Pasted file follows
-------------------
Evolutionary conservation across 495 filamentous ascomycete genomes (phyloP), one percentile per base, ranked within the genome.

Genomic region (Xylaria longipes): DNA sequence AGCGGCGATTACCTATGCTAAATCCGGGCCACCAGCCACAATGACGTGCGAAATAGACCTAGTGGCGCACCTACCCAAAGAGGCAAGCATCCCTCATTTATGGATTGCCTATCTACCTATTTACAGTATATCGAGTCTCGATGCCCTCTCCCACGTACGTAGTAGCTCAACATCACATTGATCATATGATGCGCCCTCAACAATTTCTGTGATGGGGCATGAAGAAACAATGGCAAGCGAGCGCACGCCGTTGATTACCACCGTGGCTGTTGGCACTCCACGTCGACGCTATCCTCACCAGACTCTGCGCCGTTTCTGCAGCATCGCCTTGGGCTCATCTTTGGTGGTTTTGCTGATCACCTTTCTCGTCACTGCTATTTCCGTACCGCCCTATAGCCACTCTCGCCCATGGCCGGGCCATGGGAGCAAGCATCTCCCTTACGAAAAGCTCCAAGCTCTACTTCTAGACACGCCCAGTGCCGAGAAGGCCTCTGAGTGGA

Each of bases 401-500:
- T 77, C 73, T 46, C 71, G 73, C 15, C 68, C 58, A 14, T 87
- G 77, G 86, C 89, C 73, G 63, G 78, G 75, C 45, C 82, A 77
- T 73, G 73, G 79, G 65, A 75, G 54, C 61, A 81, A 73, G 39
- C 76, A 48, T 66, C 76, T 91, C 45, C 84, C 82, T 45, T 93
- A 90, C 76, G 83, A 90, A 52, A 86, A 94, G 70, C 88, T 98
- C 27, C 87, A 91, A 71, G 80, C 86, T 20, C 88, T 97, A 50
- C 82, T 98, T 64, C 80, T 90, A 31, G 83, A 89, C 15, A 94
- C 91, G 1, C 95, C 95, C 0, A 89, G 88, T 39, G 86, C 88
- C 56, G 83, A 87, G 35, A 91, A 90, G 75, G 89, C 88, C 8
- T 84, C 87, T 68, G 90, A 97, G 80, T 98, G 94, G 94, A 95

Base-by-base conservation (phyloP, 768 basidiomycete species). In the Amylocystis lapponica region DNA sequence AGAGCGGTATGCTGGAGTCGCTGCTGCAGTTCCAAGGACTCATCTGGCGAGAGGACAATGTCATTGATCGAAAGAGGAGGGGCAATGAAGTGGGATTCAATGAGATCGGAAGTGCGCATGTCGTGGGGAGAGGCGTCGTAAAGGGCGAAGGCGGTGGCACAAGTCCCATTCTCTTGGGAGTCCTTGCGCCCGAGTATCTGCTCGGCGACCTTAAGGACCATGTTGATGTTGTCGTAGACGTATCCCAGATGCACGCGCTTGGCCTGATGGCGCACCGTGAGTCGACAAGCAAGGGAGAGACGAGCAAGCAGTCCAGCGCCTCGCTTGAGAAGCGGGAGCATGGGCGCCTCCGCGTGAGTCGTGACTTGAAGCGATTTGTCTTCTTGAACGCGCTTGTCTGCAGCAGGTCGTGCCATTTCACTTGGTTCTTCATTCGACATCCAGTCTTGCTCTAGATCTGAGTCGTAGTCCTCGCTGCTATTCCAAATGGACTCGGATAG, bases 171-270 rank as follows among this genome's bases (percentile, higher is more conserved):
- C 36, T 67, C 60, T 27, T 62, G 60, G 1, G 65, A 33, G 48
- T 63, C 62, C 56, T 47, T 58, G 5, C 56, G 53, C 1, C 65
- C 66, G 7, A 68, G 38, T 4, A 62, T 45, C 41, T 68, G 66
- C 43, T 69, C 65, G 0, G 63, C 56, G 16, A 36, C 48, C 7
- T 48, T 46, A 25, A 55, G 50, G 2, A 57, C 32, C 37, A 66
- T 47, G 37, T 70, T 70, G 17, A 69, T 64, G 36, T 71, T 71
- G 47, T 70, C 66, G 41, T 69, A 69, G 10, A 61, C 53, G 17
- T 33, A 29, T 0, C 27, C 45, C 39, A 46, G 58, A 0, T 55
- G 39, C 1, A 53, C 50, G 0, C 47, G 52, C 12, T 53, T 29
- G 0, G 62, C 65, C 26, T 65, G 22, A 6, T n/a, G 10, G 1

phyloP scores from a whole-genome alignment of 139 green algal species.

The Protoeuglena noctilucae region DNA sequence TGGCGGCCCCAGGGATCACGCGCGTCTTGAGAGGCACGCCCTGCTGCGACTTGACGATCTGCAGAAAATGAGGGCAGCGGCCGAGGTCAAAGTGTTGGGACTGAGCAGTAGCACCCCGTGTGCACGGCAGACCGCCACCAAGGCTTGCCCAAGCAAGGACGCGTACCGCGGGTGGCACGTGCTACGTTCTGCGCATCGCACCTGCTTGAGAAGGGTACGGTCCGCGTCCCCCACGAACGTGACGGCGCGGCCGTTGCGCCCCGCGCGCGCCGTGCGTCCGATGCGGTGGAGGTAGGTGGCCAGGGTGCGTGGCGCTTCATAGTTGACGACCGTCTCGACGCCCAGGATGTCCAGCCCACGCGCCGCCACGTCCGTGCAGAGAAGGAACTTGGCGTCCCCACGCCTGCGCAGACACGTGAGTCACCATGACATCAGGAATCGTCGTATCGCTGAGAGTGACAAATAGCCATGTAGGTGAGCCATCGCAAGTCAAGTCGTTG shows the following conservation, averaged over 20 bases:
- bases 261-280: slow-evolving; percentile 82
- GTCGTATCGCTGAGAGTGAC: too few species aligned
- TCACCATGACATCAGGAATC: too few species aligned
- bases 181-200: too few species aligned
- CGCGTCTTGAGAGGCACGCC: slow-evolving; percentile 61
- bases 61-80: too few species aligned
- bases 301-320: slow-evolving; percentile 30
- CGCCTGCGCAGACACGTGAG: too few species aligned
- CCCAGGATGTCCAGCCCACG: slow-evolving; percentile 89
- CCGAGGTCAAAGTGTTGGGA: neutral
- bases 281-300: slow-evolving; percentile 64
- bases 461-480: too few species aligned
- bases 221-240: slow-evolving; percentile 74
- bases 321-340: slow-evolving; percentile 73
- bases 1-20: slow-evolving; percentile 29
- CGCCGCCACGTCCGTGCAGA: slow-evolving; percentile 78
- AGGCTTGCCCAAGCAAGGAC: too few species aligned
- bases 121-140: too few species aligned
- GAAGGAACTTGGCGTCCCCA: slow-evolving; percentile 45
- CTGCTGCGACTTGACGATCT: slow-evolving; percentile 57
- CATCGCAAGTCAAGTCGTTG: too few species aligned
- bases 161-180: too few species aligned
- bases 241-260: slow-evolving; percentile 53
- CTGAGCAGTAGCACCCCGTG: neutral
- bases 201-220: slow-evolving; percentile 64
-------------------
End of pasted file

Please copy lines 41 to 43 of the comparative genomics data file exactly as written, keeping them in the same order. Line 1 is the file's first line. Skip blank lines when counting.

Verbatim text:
- bases 1-20: slow-evolving; percentile 29
- CGCCGCCACGTCCGTGCAGA: slow-evolving; percentile 78
- AGGCTTGCCCAAGCAAGGAC: too few species aligned